Dave Ramsey would be proud of Clint and Kacey Walkingstick.
By the time the Walkingsticks, members of Midwest City, Eastpoint reach the ripe old age of 35, they will be debt free, with their house paid for, a three-to-six-month emergency fund in place and well on their way to saving for their children’s college education and their retirement.
Walkingstick, 29, is a graphic designer for the Baptist General Convention of Oklahoma, and his wife, Kacey, 26, is a music coordinator at a piano studio in Midwest City, where the couple lives. They are both walking advertisements for Dave Ramsey’s Financial Peace University.
“Financial Peace University gave us a purpose and plan for the money God blesses us with,” said Clint. “It made us realize, while we were doing a good job of not spending money we didn’t have, we could do better.”
Clint said while growing up, money held no relevance for him. He worked for his father, who owned a fast food franchise in Shawnee, through high school and college at the University of Central Oklahoma, and also held other part-time jobs.
“I made some money, but I didn’t know what to do with it except blow it on CDs, T-shirts, gas money and lunch,” Clint confessed.
He said he bought his first car, one that had to be push-started, for $1,600 and paid his parents for his portion of the insurance.
Money, he admitted, became more important to him after he graduated from college, because he wanted his own place.
“I bought a house with zero down via a city-funded program for people who made less than $25,000 a year,” he said.
After he and Kacey were married in 2005, she moved in, turning his house into their home.
Kacey said she grew up learning the importance of paying for things in cash and never going into debt because her father has always handled money with a healthy dose of common sense, long before Dave Ramsey made it popular.
After a little more than a year of marriage, Clint said he heard Dave Ramsey’s name from his brother-in-law, who read Ramsey’s books. He said he downloaded an audio version of the book, The Total Money Makeover, and after listening, a light bulb clicked on.
“I gave it to my wife to listen to, but she was reluctant to attend Financial Peace University, because she didn’t want to pay for something she felt she already knew.”
However, when the BGCO Cooperative Program office offered to pay the fee for them, Kacey relented.
“She got inspired and excited,” said Clint. “We learned how to make our money work for us. FPU laid out a plan for our money, and since we are both natural planners, it gave us glimpses of what could be in our future.”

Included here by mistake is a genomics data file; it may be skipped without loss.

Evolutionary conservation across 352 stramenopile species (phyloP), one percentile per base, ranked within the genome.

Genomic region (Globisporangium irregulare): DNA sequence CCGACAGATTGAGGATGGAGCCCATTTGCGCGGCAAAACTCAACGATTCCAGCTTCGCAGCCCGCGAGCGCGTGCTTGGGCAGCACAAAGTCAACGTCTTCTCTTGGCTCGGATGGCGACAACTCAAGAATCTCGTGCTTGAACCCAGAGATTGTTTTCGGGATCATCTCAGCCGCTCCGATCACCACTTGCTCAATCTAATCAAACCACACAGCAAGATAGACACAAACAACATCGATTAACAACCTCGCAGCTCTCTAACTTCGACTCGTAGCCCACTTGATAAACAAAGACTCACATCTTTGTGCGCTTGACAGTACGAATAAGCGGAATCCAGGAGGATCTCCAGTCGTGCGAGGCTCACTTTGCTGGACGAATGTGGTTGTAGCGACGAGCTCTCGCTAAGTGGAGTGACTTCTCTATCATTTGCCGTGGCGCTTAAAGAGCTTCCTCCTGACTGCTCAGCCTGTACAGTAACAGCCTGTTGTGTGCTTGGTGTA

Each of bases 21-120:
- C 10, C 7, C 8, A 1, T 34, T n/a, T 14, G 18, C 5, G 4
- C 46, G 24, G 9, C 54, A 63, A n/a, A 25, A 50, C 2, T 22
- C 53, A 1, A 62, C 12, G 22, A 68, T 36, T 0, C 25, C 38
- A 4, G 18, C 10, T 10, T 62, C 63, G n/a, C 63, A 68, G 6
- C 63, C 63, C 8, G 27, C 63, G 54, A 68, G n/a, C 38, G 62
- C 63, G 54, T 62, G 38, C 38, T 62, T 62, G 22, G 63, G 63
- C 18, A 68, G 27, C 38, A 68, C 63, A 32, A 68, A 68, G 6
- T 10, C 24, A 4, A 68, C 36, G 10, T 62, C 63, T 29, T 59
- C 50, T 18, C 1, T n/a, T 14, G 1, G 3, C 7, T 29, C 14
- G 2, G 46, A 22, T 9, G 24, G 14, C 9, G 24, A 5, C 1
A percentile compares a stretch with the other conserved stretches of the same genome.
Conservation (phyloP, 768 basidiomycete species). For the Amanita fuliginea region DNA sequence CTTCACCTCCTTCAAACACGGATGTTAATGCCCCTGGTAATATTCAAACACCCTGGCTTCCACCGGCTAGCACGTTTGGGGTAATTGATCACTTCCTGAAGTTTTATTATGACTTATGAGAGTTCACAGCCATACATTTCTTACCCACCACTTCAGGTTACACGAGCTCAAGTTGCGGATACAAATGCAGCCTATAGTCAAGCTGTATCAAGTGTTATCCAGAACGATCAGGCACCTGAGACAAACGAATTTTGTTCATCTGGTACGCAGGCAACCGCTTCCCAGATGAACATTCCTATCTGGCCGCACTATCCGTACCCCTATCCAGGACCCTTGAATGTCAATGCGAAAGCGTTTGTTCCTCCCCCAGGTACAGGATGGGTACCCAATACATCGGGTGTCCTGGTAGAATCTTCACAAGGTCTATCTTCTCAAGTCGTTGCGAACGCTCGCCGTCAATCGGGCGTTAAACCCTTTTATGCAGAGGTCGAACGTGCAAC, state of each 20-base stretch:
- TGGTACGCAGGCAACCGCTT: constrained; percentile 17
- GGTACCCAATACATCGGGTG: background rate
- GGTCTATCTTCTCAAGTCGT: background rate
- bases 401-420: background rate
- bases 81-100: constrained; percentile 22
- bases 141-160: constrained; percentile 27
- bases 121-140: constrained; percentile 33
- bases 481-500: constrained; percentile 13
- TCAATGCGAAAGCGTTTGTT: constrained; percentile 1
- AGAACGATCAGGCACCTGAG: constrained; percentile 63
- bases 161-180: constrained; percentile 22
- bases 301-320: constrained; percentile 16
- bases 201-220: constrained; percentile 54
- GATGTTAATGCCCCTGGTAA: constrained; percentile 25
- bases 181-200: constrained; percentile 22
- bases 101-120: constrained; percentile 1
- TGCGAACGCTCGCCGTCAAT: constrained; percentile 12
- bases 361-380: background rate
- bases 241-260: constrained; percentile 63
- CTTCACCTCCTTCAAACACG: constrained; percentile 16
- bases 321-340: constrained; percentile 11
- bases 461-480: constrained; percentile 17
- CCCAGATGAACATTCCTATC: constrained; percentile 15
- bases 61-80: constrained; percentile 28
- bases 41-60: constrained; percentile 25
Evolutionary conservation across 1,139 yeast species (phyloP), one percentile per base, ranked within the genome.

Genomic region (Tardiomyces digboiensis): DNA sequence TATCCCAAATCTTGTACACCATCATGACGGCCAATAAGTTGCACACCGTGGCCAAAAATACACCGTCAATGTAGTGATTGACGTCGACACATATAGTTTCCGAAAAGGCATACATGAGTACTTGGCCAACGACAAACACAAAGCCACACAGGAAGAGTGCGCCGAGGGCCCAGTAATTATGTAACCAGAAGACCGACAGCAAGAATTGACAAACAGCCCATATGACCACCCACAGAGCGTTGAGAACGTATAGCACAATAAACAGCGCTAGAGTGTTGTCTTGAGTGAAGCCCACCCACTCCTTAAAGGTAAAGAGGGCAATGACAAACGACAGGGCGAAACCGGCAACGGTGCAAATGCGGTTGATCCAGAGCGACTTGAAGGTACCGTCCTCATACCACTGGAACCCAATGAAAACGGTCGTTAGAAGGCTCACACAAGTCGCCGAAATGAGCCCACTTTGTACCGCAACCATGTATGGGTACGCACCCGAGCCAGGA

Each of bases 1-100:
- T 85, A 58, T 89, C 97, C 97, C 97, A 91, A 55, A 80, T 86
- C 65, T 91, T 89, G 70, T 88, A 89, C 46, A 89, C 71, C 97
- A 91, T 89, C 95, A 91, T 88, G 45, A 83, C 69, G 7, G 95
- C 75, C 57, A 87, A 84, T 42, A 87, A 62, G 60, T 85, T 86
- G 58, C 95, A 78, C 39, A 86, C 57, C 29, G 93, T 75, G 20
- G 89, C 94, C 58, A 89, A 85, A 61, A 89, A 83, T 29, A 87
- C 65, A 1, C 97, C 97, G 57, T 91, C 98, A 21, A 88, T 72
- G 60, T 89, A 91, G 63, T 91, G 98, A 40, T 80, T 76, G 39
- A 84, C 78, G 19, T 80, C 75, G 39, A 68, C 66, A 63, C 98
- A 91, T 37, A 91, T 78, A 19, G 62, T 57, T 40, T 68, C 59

When they went into the 13-week program at Midwest City, Soldier Creek, they had one vehicle loan they owed $5,000 on. But Kacey didn’t want to pay that off right away. First, she wanted to build an addition on their home to accommodate future children.
“We kept the car payment on hold, but didn’t take out a loan to build onto our house,” Clint said. “We paid as we went and did a lot of the work ourselves.” As a result, the 540-square-foot addition, which includes two offices and a master bed and bath, was built debt free.
“After that, our income was directed toward paying off the car and saving for Christmas gifts” Clint said. “In November, we became debt free except for our house, and to reward ourselves, we saved to take a debt free seven-day Caribbean cruise.”
Clint and Kacey say there is no way anyone could convince them to borrow money ever again.
“All of our income that’s not allocated toward needs and savings, is going to pay off our house,” Clint said. “By the time I am 35, we will not owe a dime to anyone.”
He said the budget is the most important financial tool.
“Kacey and I enjoy having money talks instead of money fights,” he said. “We realize most marital problems revolve around money, but we are living proof that this plan really works. It takes personal maturity and the ability to be 100 percent honest with your partner by having everything out on the kitchen table—bills, debts and all.”
Clint said FPU’s plan for money is wiser than anything they could have come up with.
“It’s not that we were blowing our money, but now we’re following Ramsey’s purposes for money—save, give and have fun.”
Clint admitted that before he went through Financial Peace University, he was not a tither.
“I was reluctant to tithe for fear of not having enough after all the bills were paid,” he noted. “I discovered that God wants to be first on my list instead of being last.
“Ramsey’s course emphasizes tithing, and once I made the decision to tithe faithfully, the rest of our finances seemed to fall in line. My fear was completely unfounded. I learned to let go and trust God.
“I don’t think you can fully benefit from everything FPU has to offer if you don’t make God central and at the top of your finances. God doesn’t need or want money; it’s all His anyway. For me, tithing is remembering that everything we have is a gift. That mindset changes the way we spend every dollar.”
Now, the first line in Clint and Kacey’s budget is their tithe; next comes the house payment, and soon that item can be skipped.
“Everyone can benefit from this program, even if you think you’ve got it all figured out with money,” said Clint. “FPU truly and positively changed our lives.”